Saeng Neu Haeng Crew Create ‘Culture’ with Teens Outside Schools

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Interview with a culture designer – Saeng Neu Haeng Crew
Date of report: November 2016 (Interviewed in November 2016)
Culture reporter: Kang Ji-hee

Could we possibly become a barista, a photographer, or a researcher for humanities studies without having to attend schools? We have a space in the old downtown area of Jeju City, which many Jeju islanders know well and has even become familiar to tourists as well. This is a meaningful place for teenagers to ‘think (saenggakhada in Korean), feel (neukkida in Korean), and act (haengdonghada in Korean)’ that is located in the Jungang-ro District. So, what kind of place is this cultural complex, often referred to as its abbreviated name ‘Saeng Neu Haeng’?

Saeng Neu Haeng is a space for different activities designed for teens, both enrolled and un-enrolled in schools. It offers a range of lectures (on photography, humanities studies, and baristas) to help youths design their career paths. Without any financial burden, students can study their areas of interest, have discussions in meetings, and participate in club activities. In short, it is a cultural space for teenagers. A local corporation named The World Led by Beautiful Adolescents runs Saeng Neu Haeng, sponsored by Neople (one of Korea’s leading game developers which relocated its headquarters to Jeju in 2014) and the Jeju branch of the Community Chest of Korea. To secure self-reliance, the corporation makes profits by running a coffee shop and lets out the space for lease. Most important of all, use of this space is free for adolescents. They can also get a 50% discount on beverages, and can also use the space without purchasing anything at the coffee shop if they choose.

As previously discussed, Saeng Neu Haeng helps teenagers get together to think about their future jobs and eventually stand on their feet. The specialty of this place makes us wonder what its culture designers are like. To answer this question, we interviewed three people: Baek Hee-bong, director for the center itself; Kang Dong-hyo, manager of the coffee shop; and Kim So-yeong, lecturer for humanities studies.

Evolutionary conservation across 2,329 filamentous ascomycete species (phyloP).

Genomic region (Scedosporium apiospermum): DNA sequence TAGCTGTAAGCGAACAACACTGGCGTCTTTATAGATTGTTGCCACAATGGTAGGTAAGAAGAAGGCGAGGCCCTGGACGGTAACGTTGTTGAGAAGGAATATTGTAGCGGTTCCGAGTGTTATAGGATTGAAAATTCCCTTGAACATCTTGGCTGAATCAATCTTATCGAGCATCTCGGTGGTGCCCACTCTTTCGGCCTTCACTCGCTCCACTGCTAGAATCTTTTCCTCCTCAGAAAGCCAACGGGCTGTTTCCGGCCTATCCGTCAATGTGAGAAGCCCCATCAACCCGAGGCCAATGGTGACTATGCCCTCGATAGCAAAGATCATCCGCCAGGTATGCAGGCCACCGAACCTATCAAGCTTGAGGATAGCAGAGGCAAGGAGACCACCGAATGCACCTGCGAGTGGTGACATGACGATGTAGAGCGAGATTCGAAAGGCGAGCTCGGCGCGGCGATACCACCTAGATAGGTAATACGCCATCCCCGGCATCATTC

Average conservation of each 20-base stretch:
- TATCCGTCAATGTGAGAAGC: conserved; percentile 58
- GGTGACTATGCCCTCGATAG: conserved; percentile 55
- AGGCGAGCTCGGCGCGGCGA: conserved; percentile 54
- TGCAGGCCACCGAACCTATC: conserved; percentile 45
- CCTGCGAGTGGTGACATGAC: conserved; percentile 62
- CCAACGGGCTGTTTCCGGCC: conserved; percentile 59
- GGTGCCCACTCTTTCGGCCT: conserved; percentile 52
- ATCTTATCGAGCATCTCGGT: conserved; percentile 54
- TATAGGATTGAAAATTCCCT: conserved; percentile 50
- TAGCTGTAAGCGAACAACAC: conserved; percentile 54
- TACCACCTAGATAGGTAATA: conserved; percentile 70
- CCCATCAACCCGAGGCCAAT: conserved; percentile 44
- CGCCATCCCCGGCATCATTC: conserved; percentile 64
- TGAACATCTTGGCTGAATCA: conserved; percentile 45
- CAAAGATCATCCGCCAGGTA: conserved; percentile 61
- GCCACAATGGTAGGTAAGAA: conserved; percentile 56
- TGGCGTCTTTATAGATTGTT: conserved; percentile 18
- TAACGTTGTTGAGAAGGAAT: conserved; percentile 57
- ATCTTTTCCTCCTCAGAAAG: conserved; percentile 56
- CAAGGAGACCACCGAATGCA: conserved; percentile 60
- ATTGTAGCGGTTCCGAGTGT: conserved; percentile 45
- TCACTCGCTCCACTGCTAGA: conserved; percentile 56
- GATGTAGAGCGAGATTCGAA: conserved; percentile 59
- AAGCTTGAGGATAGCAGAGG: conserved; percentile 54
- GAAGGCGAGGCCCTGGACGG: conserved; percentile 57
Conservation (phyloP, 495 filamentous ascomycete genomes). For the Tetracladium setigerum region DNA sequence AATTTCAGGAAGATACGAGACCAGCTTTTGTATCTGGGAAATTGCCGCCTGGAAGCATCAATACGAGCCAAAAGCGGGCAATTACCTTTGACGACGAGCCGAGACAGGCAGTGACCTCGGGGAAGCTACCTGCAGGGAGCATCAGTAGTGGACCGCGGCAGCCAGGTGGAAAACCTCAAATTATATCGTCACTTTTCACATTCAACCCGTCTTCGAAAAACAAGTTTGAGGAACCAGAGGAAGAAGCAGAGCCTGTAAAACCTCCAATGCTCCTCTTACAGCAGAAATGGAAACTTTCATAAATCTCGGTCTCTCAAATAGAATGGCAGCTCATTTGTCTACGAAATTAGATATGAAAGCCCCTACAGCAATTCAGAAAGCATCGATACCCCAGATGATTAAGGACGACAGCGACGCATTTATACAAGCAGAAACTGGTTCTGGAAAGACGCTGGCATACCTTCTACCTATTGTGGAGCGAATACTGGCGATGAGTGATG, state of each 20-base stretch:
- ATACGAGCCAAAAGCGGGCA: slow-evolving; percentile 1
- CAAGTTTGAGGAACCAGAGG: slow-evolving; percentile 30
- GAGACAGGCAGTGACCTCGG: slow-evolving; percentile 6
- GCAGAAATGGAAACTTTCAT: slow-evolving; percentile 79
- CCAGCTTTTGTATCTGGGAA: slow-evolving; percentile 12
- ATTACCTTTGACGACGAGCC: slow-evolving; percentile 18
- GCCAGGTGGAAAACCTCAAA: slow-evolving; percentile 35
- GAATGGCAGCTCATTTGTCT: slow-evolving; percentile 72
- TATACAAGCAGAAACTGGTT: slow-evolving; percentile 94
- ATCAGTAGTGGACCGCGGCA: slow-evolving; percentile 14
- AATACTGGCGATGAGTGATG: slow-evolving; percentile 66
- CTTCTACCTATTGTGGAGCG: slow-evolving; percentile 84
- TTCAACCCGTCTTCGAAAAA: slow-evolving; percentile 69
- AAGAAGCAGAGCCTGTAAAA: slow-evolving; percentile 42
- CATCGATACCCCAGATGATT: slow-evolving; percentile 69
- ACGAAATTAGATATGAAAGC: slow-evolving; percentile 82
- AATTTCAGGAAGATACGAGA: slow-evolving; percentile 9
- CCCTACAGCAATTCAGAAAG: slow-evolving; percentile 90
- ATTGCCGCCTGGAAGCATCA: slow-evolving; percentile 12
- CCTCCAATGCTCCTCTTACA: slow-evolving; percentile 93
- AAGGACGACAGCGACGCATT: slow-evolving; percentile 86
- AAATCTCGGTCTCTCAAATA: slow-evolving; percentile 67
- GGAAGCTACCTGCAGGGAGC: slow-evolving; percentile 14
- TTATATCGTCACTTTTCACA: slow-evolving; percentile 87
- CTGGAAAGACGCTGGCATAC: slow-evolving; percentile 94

▣ Director Baek Hee-bong
Director Baek who leads Saeng Neu Haeng explained that the center has three goals as follows:
1. Helping teenagers un-enrolled in schools discover career paths;
2. Encouraging teenagers to engage in free cultural activities; and
3. Seeking the self-reliance of the center through profitable businesses (targeting the public).
To achieve the three goals, Baek has taken the responsibility of planning and running different lectures as well as youth-led events and exhibitions. Even on the day of the interview, he was busy taking care of an event that was being held at the site, talking to many people and monitoring the show. We could see that he is passionate and does his utmost night and day for the cultural enrichment of teenagers. When he finally took some time for a short interview, we asked him about what Saeng Neu Haeng would be like in the future. His answer was, “Hopefully, it can be a space that a lot of teenagers can access freely, in search of fun activities.”

▣ Manager Kang Dong-hyo
Of all the staff members of Saeng Neu Haeng, manager Kang has stayed closest to those un-enrolled teenagers who visit the coffee shop. He not only manages the shop, but also teaches the students how they can become a professional barista. He also supports them in preparing for their career through a part-time job at his coffee shop. When asked about the difficulties in maintaining a close relationship with kids, he answered with a smile, “It is not very difficult.” While understanding the common teenage psychology that is often focused more on play than on work, he suggested that just being available for them can be helpful. By just being there for the kids, and not just teaching them what to do, Kang hopes that Saeng Neu Haeng will become popular among teenagers.

▣ Lecturer Kim So-yeong
Ms. Kim is a librarian at the Bulgi Library specializing on classical humanities (affiliated with the Jeju Dentists Credit Cooperative Association). She also teaches youth about humanities studies at Saeng Neu Haeng. Of the various programs run for hobbies or future careers (i.e. lectures on photography and barista work), what would be the significance of her lectures on humanities studies? She told us about her belief that humanities studies offer a chance to explore the fundamental question of one’s ‘self’ in this society affected by many different fields, including history, culture, and art. She also explained that it is necessary for teenagers because they can accept a broad range of knowledge in a more organic manner when the learning is based on thinking from the perspective of the humanities. She finally added that Saeng Neu Haeng is an open space for new opportunities for students where they can easily get to know what they can’t learn in school, expressing high hopes for more participation.

The culture designers at Saeng Neu Haeng have supported teenagers, making their best efforts with their respective positions and resources. Their common wish is that teenagers will freely engage in the activities available at Saeng Neu Haeng, and further, that they can help the kids stay happy. Isn’t it great that we have these adults who work hard for teenagers at Saeng Neu Haeng, and many other places?